By Chris Lane
By Jeff Balke
By Aaron Reiss
By Angelica Leicht
By Dianna Wray
By Aaron Reiss
By Camilo Smith
By Craig Malisow
In the few years that it will take for Rachel and Luke to lose all ability to care for themselves, Sam and Melinda Watson will be facing a double set of bills covered by neither insurance nor federal or state programs. But when the Watsons talk about money, they don't dwell on their lack of it or the looming avalanche of medical expenses. Instead, they seem more concerned about the abysmal amount of funding that trickles into Batten disease research each year. According to the BDSRA, less than $3.5 million was spent on researching the disease last year.
"When you stop to figure the cost, it's in the government's interest to put more into research and find a treatment for it," Johnston says. "We need awareness and we need funding."
They also need a cure, but none is yet on the horizon. In recent clinical trials scientists made some headway in treating infantile Batten with a drug known as Cystagon. They are also looking into gene therapy and enzyme replacement in the battle against late infantile Batten. But so far little progress has been made in the area of juvenile Batten.
In the meantime, about all that Sam and Melinda Watson can do is pray. Pray and enjoy the time they have left with their children. In a small way, they even feel a bit lucky, and maybe even a little blessed.
"We've been given the gift of knowing how much time we have left with them," says Sam. "A lot of our friends are going through divorces, and they never see their kids. We can make the best of our time. We don't miss out when an opportunity comes."
Sometimes Sam thinks about the future, about the life he and Melinda will share after Luke and Rachel are gone. He doesn't believe they will risk having more children, but he admits, "The thought has crossed my mind." He's fairly sure it has crossed Melinda's mind, too. "I see Melinda when she holds my sister's baby," he says, "and she feels like she'd like to" have another one. "But I've had a vasectomy, so I've kind of passed that point."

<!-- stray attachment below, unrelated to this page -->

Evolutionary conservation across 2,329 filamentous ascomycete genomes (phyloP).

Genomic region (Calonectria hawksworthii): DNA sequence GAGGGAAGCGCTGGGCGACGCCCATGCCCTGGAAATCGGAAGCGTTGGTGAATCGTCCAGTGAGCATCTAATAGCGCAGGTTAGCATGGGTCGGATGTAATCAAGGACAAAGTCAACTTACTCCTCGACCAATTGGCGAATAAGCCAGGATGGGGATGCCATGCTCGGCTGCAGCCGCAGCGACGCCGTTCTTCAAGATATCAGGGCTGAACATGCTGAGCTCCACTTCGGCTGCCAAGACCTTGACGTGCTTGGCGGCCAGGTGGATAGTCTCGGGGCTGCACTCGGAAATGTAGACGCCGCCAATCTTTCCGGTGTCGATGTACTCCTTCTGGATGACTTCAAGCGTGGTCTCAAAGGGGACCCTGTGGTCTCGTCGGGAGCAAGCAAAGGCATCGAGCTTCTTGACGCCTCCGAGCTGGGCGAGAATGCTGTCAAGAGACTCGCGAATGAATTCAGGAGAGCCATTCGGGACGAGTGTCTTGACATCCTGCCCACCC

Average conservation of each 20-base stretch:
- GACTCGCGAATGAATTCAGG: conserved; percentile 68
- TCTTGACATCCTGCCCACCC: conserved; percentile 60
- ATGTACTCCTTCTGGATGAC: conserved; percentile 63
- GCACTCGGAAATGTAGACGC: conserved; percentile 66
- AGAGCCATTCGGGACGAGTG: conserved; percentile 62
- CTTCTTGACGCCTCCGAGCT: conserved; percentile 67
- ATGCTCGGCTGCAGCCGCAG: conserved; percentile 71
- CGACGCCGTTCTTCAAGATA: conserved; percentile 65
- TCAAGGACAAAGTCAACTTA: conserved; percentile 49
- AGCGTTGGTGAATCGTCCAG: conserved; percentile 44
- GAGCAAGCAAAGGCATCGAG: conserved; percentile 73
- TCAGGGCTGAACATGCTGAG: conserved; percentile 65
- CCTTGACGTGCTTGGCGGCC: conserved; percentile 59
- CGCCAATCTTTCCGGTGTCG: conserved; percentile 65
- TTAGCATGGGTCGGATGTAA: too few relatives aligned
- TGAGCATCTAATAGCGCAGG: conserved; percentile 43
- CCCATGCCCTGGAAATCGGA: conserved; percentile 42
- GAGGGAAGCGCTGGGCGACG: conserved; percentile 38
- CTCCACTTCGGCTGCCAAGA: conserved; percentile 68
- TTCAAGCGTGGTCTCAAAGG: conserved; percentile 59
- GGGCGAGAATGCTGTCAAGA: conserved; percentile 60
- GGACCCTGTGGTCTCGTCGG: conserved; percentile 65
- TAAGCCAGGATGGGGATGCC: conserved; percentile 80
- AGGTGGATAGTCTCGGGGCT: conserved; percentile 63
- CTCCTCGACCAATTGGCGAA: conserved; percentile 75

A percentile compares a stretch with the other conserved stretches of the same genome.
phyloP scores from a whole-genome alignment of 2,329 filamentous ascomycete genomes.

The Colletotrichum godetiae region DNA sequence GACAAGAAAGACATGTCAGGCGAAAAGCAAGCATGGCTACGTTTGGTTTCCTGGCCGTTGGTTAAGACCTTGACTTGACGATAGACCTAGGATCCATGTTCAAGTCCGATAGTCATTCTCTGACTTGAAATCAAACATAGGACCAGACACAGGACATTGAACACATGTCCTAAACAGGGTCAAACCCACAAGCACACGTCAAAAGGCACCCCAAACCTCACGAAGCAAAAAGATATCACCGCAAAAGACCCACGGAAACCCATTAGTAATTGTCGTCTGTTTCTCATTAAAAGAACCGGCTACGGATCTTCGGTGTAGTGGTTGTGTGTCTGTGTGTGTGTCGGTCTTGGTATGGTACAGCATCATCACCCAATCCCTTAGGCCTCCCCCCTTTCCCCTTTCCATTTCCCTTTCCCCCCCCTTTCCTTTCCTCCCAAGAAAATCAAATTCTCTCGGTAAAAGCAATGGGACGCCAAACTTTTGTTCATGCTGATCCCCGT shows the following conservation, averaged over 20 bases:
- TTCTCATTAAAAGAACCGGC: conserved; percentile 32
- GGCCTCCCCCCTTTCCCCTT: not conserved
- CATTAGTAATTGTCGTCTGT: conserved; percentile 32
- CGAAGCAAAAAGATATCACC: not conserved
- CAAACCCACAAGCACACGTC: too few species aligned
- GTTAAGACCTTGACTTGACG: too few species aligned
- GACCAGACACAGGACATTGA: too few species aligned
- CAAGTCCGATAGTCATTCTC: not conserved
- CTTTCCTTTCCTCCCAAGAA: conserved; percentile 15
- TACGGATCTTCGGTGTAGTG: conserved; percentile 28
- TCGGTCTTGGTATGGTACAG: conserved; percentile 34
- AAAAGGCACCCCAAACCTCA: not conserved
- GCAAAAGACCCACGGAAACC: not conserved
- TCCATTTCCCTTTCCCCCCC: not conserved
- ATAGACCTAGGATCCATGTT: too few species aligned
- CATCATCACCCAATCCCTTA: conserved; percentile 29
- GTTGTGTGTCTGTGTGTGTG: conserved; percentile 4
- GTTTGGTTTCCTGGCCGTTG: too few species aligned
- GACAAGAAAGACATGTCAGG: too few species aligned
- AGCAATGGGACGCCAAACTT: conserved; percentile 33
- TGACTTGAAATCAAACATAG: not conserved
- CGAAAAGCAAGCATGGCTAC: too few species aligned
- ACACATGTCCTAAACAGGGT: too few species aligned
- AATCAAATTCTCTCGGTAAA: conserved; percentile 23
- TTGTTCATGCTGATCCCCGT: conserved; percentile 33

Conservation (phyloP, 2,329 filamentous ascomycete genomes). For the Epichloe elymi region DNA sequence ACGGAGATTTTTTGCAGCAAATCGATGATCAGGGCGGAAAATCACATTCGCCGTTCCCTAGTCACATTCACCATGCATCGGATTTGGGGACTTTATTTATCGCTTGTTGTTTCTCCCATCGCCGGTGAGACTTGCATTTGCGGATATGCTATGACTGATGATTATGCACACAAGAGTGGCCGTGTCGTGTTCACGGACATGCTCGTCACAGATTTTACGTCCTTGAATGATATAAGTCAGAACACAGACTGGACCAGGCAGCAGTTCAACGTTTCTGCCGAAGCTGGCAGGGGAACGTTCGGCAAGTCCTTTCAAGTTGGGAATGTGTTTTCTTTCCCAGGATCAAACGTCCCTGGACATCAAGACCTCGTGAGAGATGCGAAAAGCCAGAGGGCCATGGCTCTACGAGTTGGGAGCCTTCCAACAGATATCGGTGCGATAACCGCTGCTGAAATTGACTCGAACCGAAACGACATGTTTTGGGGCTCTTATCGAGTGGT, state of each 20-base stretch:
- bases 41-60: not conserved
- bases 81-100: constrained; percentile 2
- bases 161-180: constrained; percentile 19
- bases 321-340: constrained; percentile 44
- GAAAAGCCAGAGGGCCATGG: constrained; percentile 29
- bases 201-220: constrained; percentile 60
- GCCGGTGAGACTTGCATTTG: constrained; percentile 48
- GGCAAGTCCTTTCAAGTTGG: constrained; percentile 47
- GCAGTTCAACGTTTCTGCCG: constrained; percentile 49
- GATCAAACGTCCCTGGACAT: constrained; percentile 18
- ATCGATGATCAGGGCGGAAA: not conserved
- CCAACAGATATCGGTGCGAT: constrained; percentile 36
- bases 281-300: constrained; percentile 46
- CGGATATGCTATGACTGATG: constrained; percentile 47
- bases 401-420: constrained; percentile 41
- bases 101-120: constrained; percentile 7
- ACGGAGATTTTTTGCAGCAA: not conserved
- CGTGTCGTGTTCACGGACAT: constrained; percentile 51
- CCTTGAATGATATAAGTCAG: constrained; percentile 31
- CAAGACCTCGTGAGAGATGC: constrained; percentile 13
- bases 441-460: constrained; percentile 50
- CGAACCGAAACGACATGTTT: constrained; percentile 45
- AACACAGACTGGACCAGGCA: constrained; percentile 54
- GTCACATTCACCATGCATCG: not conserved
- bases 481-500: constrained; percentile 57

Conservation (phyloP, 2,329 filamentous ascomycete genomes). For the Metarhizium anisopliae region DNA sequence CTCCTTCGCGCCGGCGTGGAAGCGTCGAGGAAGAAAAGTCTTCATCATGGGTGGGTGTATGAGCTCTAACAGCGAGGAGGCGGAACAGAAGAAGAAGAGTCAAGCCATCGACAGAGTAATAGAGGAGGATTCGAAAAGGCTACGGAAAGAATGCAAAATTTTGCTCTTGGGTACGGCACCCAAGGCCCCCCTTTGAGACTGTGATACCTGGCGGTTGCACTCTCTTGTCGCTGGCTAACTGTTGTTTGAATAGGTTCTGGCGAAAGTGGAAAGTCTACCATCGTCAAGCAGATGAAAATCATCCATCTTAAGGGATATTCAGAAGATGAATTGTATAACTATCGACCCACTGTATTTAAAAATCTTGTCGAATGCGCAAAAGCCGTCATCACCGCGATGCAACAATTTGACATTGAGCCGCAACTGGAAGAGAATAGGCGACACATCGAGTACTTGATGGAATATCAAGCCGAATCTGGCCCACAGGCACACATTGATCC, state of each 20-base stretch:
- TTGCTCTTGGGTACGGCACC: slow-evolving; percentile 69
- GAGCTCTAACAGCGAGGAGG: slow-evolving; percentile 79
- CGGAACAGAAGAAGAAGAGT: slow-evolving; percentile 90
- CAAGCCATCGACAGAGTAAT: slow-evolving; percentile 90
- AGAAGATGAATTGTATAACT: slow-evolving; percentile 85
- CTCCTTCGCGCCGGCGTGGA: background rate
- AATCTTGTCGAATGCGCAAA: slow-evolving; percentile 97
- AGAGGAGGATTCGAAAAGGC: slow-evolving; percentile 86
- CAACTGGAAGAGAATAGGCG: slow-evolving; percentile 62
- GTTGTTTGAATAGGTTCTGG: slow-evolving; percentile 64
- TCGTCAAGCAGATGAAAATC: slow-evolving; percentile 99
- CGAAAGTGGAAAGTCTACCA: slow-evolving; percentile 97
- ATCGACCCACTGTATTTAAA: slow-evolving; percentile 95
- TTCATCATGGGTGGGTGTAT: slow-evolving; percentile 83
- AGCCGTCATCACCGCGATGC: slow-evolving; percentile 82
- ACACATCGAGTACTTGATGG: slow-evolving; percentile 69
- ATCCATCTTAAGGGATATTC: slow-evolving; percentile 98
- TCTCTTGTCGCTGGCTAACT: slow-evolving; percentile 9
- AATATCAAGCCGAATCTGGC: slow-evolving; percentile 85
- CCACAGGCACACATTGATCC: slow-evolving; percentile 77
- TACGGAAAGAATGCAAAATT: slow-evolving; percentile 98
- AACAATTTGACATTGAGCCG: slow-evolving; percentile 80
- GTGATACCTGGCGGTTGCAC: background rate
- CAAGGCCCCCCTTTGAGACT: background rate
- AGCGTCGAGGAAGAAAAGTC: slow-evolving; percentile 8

Reminded that vasectomies can be reversed, Sam laughs out loud. "Yeah, I've seen those signs," he says. "But my experience was so bad, I don't think I want to go back."
He then quickly turns serious again. "But I don't think I would ever want to [have more children]. I think it would kind of take away from [Luke and Rachel] for some reason."
Earlier this spring, on one of the hottest days so far this year, Luke guides Melinda and Rachel through several hallways and doors to the enclosed swimming pool at The Lighthouse of Houston complex on West Dallas. The Lighthouse is a nonprofit organization dedicated to assisting the blind and visually impaired. Luke has only been to the Lighthouse pool once, but he remembers his way through the maze. He stops just before each door but has difficulty finding the handles.
Inside the steamy pool room, swimming instructors put the children through a series of aquatic drills. As her kids go through their paces, Melinda relaxes on a bench and announces that she has resigned from her teaching position. There's a chance she might go back part-time, but she's not sure. Her reasons are hard to refute: Quality moments such as these will soon fade away; Melinda wants to spend all her time with Rachel and Luke. People say she should get a job at her children's school. But Melinda says it would be too hard on her -- too painful to see her kids around healthy children.
Luke and Rachel's swimming lessons are private. Melinda had hoped for group lessons to provide her kids with some interaction with other blind children. However, the group lessons also include special-education boys and girls. Melinda balks at having Luke and Rachel interact with slow children at this point; they will be special-ed kids soon enough, she says.
While Melinda contemplates the future, Luke and Rachel happily dive into the pool to fetch brightly painted plastic eggs that they can spot with what's left of their peripheral vision. Luke then calmly practices floating on his back while a teacher holds his hands. Rachel makes her way through the rings of a giant rainbow-colored snake, which she then uses as a float.
At the end of the 30-minute session, Melinda wraps her children in a couple of beach towels. As they dry off, Luke and Rachel talk about their favorite foods: He likes pizza; she prefers hamburgers. This summer they will travel to Alabama with their parents to visit one of Rachel's friends.
Melinda has told her kids that the reporter is here to write a story about blind children. When asked what is the most difficult thing about losing their vision, Rachel refuses to discuss her situation, other than to say it makes her "mad." Luke, on the other hand, insists he is "happy" to lose his sight. Of course, he also plans to be a major-league baseball player.